A Critique of a Qualitative Research Article:
Andropause Syndrome in Men Treated for Metastatic Prostate Cancer
Grand Canyon University
Purpose of the Study
Many people understand that women go through Menopause; it is not uncommon to hear a lady friend or a stranger say “there goes another hot flash” and then fan herself with whatever happens to be within reach. What many might be unfamiliar with is Andropause, or the equivalent of male Menopause. Andropause Syndrome in Men Treated for Metastatic Prostate Cancer: A Qualitative Study of the Impact of Symptoms (Grunfeld, Halliday, Martin, Drudge-Coates, 2011) , is a research article that talks about 21 men and their ...view middle of the document...
Beyond this, however, nothing is said about previous studies; if one wants to know about previous studies the references would need to be gleaned.
Areas of Nursing Practice. This research study does not appear to talk about nursing practices. While it talks about professionals helping those with Andropause to express their feelings and find ways to achieve help through different means, there is no direct mention of nursing applications. They talk a great deal about studies done on Andropause and treatment, but nursing practices could have been brought into the study as a way to also help those with Andropause. Nurses are at times the front-line, the eyes that see what medical doctors are often unable. This is an important aspect that was overlooked.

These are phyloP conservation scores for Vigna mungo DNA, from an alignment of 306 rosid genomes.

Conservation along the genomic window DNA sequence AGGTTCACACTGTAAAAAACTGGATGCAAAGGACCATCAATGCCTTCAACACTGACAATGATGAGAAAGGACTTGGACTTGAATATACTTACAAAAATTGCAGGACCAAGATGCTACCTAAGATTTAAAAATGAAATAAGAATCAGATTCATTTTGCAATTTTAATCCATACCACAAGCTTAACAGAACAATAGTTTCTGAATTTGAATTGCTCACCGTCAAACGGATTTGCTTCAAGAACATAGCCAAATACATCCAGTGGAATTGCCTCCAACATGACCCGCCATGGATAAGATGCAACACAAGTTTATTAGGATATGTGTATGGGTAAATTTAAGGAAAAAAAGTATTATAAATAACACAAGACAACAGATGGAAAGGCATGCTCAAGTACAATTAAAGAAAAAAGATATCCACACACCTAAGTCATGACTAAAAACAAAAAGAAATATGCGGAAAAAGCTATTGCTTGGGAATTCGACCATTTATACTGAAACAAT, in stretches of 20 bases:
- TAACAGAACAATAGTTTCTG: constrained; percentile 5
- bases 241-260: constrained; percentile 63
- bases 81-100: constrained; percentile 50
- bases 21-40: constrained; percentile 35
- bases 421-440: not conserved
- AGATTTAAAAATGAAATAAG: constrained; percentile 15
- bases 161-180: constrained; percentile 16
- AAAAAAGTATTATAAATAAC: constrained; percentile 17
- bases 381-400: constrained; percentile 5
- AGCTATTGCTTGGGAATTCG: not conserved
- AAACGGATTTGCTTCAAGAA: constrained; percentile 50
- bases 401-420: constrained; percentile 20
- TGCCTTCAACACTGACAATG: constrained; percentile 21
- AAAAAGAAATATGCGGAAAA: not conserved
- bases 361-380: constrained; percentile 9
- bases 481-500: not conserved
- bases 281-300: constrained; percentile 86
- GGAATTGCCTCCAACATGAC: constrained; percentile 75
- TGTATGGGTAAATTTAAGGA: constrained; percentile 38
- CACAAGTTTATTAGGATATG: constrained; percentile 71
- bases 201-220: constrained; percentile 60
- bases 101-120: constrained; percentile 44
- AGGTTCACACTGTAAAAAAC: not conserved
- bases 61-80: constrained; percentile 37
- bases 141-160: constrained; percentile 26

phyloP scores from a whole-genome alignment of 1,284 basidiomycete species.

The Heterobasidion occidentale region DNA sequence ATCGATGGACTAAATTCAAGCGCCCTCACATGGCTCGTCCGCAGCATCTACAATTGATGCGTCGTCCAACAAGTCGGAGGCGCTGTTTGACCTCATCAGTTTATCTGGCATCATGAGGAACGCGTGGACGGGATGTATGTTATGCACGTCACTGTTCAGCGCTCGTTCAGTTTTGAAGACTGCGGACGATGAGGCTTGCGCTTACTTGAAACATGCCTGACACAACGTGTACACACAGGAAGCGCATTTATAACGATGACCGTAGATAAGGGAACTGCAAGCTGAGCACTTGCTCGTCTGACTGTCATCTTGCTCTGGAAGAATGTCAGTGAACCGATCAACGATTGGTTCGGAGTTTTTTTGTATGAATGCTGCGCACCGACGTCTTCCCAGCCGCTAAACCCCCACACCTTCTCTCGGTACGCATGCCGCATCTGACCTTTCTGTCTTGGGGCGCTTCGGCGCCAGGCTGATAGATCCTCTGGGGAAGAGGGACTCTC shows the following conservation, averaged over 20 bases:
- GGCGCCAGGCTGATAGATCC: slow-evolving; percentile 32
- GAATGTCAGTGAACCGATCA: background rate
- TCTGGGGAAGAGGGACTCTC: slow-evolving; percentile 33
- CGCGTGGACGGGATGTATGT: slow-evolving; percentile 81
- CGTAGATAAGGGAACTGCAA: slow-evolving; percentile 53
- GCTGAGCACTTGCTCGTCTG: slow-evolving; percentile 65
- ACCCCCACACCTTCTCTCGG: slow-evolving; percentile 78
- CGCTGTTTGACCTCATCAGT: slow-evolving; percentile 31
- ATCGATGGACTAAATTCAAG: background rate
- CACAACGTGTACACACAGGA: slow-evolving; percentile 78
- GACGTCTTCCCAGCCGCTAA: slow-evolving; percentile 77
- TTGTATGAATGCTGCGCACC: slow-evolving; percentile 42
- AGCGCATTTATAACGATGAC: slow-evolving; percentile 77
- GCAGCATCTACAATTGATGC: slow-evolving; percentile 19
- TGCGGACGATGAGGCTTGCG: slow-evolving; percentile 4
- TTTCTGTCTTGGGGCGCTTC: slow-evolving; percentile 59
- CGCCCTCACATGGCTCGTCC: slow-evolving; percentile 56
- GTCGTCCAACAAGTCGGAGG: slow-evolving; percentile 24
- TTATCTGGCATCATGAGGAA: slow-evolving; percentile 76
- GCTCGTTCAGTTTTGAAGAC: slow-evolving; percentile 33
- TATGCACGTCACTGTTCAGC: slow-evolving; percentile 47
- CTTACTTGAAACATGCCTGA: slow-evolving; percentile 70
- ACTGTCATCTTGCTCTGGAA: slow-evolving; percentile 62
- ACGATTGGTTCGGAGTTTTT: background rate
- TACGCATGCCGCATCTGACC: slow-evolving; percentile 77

It seems for the purposes of this study a phenomenological research method was used. The researchers state in the article that other studies have not utilized cognitive and behavioral aspects on men with Andropause and that their qualitative method will be used to “explore subjective experiences and allow an insight into individuals’ interpretations and beliefs” (Grunfeld, Halliday, Martin & Drudge-Coates, 2011). Considering the strength in which these statements were made, it seems safe to believe the researchers are very invested in knowing how the men feel and are not wanting to have explicit control over the research. The researchers are very knowledgeable about Andropause and its effects, but do not seem to allow that to influence their study. They were successful, however, in achieving the goal of their study, which was to “explore the experience and impact of Andropause symptoms, particularly hot flashes among men undergoing ADT for prostate cancer,” (Grunfeld, Halliday, Martin& Drudge-Coates, 2011.
The researchers initially chose interviews to gather data from the participants of the study. Those were loosely set up after talking with a psychologist, a nurse specialist in a urology clinic, and a urologist himself; in conjunction with these, established research was also consulted (Grunfeld, Halliday, Martin & Drudge-Coates, 2011). In some manner, these can possibly be considered using data, though not necessarily historic. During the interviews, questions were open-ended and researchers were interested in how Andropause interrupted the daily lives of the interviewees (Grunfeld, Halliday, Martin, Drudge-Coates, 2011). As well, they were careful to pay attention to the other symptoms that the participants might mention.
Three criteria were utilized when narrowing the sample: metastatic prostate cancer patients receiving ADT treatment for at least 3 months, ability to speak English well, and cognitively and physically well enough to participate (Grunfeld, Halliday, Martin & Drudge-Coates, 2011). Through a London teaching hospital 48 patients were chosen for the study and sent information on the study and an informed consent...